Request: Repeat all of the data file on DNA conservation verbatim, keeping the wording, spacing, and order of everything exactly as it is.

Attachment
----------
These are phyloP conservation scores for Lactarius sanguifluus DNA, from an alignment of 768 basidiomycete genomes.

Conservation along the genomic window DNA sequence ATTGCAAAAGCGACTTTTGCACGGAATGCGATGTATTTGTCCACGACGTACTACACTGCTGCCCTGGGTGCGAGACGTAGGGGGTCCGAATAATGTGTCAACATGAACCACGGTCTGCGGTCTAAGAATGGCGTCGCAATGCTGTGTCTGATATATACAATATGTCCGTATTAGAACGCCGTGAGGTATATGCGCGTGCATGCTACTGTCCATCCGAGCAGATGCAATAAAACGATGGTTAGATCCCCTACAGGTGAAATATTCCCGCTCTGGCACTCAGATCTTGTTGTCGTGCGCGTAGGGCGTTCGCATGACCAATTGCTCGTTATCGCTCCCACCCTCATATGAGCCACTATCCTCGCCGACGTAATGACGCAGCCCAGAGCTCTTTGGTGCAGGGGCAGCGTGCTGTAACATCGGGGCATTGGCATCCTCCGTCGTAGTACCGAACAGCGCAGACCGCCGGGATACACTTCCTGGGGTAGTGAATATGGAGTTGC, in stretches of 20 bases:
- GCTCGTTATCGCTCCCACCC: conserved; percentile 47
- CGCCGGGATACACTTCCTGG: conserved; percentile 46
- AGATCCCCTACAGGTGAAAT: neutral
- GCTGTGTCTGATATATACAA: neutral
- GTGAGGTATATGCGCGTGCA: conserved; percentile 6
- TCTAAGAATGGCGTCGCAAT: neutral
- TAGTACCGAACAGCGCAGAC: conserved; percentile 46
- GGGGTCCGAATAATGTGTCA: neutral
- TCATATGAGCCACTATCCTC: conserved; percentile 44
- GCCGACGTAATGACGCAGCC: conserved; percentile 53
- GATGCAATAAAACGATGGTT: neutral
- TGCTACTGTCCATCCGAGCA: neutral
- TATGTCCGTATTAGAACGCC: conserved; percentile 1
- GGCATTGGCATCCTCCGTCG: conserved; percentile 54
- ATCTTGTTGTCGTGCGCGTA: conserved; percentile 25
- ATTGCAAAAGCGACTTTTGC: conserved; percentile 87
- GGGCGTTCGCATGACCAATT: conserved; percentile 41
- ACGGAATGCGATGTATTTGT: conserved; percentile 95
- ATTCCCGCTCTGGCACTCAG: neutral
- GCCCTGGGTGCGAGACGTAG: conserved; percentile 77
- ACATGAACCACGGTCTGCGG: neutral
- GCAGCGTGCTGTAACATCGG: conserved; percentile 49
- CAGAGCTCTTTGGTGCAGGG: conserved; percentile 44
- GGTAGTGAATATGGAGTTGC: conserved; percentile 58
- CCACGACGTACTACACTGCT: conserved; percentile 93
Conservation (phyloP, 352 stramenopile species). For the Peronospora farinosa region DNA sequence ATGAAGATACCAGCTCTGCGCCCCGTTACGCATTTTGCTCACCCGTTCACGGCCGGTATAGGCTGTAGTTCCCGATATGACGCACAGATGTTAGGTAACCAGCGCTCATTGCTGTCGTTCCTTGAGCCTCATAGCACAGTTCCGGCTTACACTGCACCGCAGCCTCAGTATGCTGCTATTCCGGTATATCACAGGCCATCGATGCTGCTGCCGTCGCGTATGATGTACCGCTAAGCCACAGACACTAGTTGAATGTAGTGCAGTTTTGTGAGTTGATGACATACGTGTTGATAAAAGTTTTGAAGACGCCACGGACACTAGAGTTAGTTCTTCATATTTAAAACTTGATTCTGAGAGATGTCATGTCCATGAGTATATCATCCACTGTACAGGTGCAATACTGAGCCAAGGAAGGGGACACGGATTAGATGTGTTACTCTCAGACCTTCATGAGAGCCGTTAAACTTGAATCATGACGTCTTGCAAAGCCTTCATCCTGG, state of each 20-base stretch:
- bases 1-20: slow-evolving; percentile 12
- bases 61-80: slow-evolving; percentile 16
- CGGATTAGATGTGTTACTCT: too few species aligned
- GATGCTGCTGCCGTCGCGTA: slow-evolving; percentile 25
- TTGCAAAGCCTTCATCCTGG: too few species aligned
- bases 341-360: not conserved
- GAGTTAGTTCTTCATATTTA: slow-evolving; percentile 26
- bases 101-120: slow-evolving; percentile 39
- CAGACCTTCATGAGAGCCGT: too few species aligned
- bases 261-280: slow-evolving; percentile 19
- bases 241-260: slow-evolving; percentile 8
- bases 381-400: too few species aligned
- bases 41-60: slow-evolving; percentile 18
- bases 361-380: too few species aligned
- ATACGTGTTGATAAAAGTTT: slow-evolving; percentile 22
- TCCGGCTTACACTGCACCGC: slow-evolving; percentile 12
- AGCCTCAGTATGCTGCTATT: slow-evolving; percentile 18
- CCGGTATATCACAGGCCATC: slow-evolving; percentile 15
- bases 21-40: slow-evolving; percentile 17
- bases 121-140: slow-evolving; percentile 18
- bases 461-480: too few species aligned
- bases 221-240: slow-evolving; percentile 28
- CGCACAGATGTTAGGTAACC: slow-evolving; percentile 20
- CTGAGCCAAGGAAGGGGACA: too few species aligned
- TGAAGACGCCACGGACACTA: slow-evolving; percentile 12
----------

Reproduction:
These are phyloP conservation scores for Lactarius sanguifluus DNA, from an alignment of 768 basidiomycete genomes.

Conservation along the genomic window DNA sequence ATTGCAAAAGCGACTTTTGCACGGAATGCGATGTATTTGTCCACGACGTACTACACTGCTGCCCTGGGTGCGAGACGTAGGGGGTCCGAATAATGTGTCAACATGAACCACGGTCTGCGGTCTAAGAATGGCGTCGCAATGCTGTGTCTGATATATACAATATGTCCGTATTAGAACGCCGTGAGGTATATGCGCGTGCATGCTACTGTCCATCCGAGCAGATGCAATAAAACGATGGTTAGATCCCCTACAGGTGAAATATTCCCGCTCTGGCACTCAGATCTTGTTGTCGTGCGCGTAGGGCGTTCGCATGACCAATTGCTCGTTATCGCTCCCACCCTCATATGAGCCACTATCCTCGCCGACGTAATGACGCAGCCCAGAGCTCTTTGGTGCAGGGGCAGCGTGCTGTAACATCGGGGCATTGGCATCCTCCGTCGTAGTACCGAACAGCGCAGACCGCCGGGATACACTTCCTGGGGTAGTGAATATGGAGTTGC, in stretches of 20 bases:
- GCTCGTTATCGCTCCCACCC: conserved; percentile 47
- CGCCGGGATACACTTCCTGG: conserved; percentile 46
- AGATCCCCTACAGGTGAAAT: neutral
- GCTGTGTCTGATATATACAA: neutral
- GTGAGGTATATGCGCGTGCA: conserved; percentile 6
- TCTAAGAATGGCGTCGCAAT: neutral
- TAGTACCGAACAGCGCAGAC: conserved; percentile 46
- GGGGTCCGAATAATGTGTCA: neutral
- TCATATGAGCCACTATCCTC: conserved; percentile 44
- GCCGACGTAATGACGCAGCC: conserved; percentile 53
- GATGCAATAAAACGATGGTT: neutral
- TGCTACTGTCCATCCGAGCA: neutral
- TATGTCCGTATTAGAACGCC: conserved; percentile 1
- GGCATTGGCATCCTCCGTCG: conserved; percentile 54
- ATCTTGTTGTCGTGCGCGTA: conserved; percentile 25
- ATTGCAAAAGCGACTTTTGC: conserved; percentile 87
- GGGCGTTCGCATGACCAATT: conserved; percentile 41
- ACGGAATGCGATGTATTTGT: conserved; percentile 95
- ATTCCCGCTCTGGCACTCAG: neutral
- GCCCTGGGTGCGAGACGTAG: conserved; percentile 77
- ACATGAACCACGGTCTGCGG: neutral
- GCAGCGTGCTGTAACATCGG: conserved; percentile 49
- CAGAGCTCTTTGGTGCAGGG: conserved; percentile 44
- GGTAGTGAATATGGAGTTGC: conserved; percentile 58
- CCACGACGTACTACACTGCT: conserved; percentile 93
Conservation (phyloP, 352 stramenopile species). For the Peronospora farinosa region DNA sequence ATGAAGATACCAGCTCTGCGCCCCGTTACGCATTTTGCTCACCCGTTCACGGCCGGTATAGGCTGTAGTTCCCGATATGACGCACAGATGTTAGGTAACCAGCGCTCATTGCTGTCGTTCCTTGAGCCTCATAGCACAGTTCCGGCTTACACTGCACCGCAGCCTCAGTATGCTGCTATTCCGGTATATCACAGGCCATCGATGCTGCTGCCGTCGCGTATGATGTACCGCTAAGCCACAGACACTAGTTGAATGTAGTGCAGTTTTGTGAGTTGATGACATACGTGTTGATAAAAGTTTTGAAGACGCCACGGACACTAGAGTTAGTTCTTCATATTTAAAACTTGATTCTGAGAGATGTCATGTCCATGAGTATATCATCCACTGTACAGGTGCAATACTGAGCCAAGGAAGGGGACACGGATTAGATGTGTTACTCTCAGACCTTCATGAGAGCCGTTAAACTTGAATCATGACGTCTTGCAAAGCCTTCATCCTGG, state of each 20-base stretch:
- bases 1-20: slow-evolving; percentile 12
- bases 61-80: slow-evolving; percentile 16
- CGGATTAGATGTGTTACTCT: too few species aligned
- GATGCTGCTGCCGTCGCGTA: slow-evolving; percentile 25
- TTGCAAAGCCTTCATCCTGG: too few species aligned
- bases 341-360: not conserved
- GAGTTAGTTCTTCATATTTA: slow-evolving; percentile 26
- bases 101-120: slow-evolving; percentile 39
- CAGACCTTCATGAGAGCCGT: too few species aligned
- bases 261-280: slow-evolving; percentile 19
- bases 241-260: slow-evolving; percentile 8
- bases 381-400: too few species aligned
- bases 41-60: slow-evolving; percentile 18
- bases 361-380: too few species aligned
- ATACGTGTTGATAAAAGTTT: slow-evolving; percentile 22
- TCCGGCTTACACTGCACCGC: slow-evolving; percentile 12
- AGCCTCAGTATGCTGCTATT: slow-evolving; percentile 18
- CCGGTATATCACAGGCCATC: slow-evolving; percentile 15
- bases 21-40: slow-evolving; percentile 17
- bases 121-140: slow-evolving; percentile 18
- bases 461-480: too few species aligned
- bases 221-240: slow-evolving; percentile 28
- CGCACAGATGTTAGGTAACC: slow-evolving; percentile 20
- CTGAGCCAAGGAAGGGGACA: too few species aligned
- TGAAGACGCCACGGACACTA: slow-evolving; percentile 12